Tucker Carlson on Jamal Khashoggi Backlash: "It's a Game; Don't Play Along"

Tucker Carlson speaks onstage during Politicon 2018 - Getty-H 2018
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"The outrage is so false," the Fox News primetime host said.

Before a room full of adoring fans, Fox News host Tucker Carlson argued Saturday that the media industry is conveying "moral superiority" and playing "a game" by acting outraged at the death of American resident and Washington Post columnist Jamal Khashoggi.

"The whole game is people who have no basis for moral superiority sort of impose their moral superiority on you," Carlson said of the widespread media backlash to Saudi Arabia. "The outrage is so false."

He said that "Jamal Khashoggi" is a name nobody knew two weeks ago. "They use that to bully you into submission," he said of the unified outrage. "It's a game. Don't play along."

"Just stop lecturing me," Carlson said, before miming, "You don't care enough about Khashoggi!"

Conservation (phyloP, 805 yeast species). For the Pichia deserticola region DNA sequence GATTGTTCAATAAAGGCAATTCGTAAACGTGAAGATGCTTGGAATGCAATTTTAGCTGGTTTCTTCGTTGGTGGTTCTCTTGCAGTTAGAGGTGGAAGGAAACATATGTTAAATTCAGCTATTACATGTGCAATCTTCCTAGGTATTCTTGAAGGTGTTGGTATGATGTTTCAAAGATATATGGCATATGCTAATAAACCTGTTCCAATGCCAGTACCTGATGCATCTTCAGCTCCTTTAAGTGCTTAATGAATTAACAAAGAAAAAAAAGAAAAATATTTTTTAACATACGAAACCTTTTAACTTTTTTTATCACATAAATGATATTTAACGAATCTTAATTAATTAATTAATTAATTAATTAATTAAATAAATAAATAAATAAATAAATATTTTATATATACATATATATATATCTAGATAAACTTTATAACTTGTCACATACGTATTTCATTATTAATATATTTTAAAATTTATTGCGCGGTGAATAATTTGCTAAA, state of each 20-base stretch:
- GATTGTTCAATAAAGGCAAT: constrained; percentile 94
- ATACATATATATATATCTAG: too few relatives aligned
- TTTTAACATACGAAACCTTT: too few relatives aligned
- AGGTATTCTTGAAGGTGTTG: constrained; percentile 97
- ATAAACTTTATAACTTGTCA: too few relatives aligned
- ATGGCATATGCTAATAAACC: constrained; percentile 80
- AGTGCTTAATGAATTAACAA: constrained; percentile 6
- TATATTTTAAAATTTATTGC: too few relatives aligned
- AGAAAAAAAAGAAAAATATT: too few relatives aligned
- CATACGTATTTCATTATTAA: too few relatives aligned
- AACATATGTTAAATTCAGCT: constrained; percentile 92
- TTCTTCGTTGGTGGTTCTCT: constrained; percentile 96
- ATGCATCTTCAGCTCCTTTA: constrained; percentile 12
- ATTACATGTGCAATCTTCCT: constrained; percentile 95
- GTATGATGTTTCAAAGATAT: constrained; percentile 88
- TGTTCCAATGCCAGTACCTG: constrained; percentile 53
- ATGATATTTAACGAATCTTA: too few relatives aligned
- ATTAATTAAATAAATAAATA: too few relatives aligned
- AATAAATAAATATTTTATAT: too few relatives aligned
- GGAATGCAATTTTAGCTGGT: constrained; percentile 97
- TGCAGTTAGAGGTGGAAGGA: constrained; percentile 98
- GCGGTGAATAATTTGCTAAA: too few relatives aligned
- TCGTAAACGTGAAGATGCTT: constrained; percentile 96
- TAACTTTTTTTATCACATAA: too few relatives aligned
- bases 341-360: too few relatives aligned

Carlson, who appeared at the Politicon conference along with Democratic strategist James Carville, conveyed no surprise at Khashoggi's grim fate, reportedly at the hands of individuals close to the ruling Crown Prince.

"The Saudis, and I don't mean this as a compliment, are acting entirely in character with their character," he said. "That's what they do."

Carlson called the Saudi kingdom "a primitive evil theocracy in the desert," and said he's not "pro-Saudi."

He appeared at the two-day conference to promote his new book, though he said he's a "terrible salesman" who "couldn't sell crack to crack addicts."

Carlson conveyed shock at the raucous applause he received in Los Angeles. "Wait, are you cheering ironically? Just be honest," he said.

The primetime host was asked by an audience member about his booking philosophy. "It's super hard to get people on who disagree," he said. "I think we might probably do better if we took the liberals off the show and just repeated what the audience wanted to hear. What I don't want to do is just have dumb people on who are there for me to crush. I don't need to win every debate. I'm on five nights a week."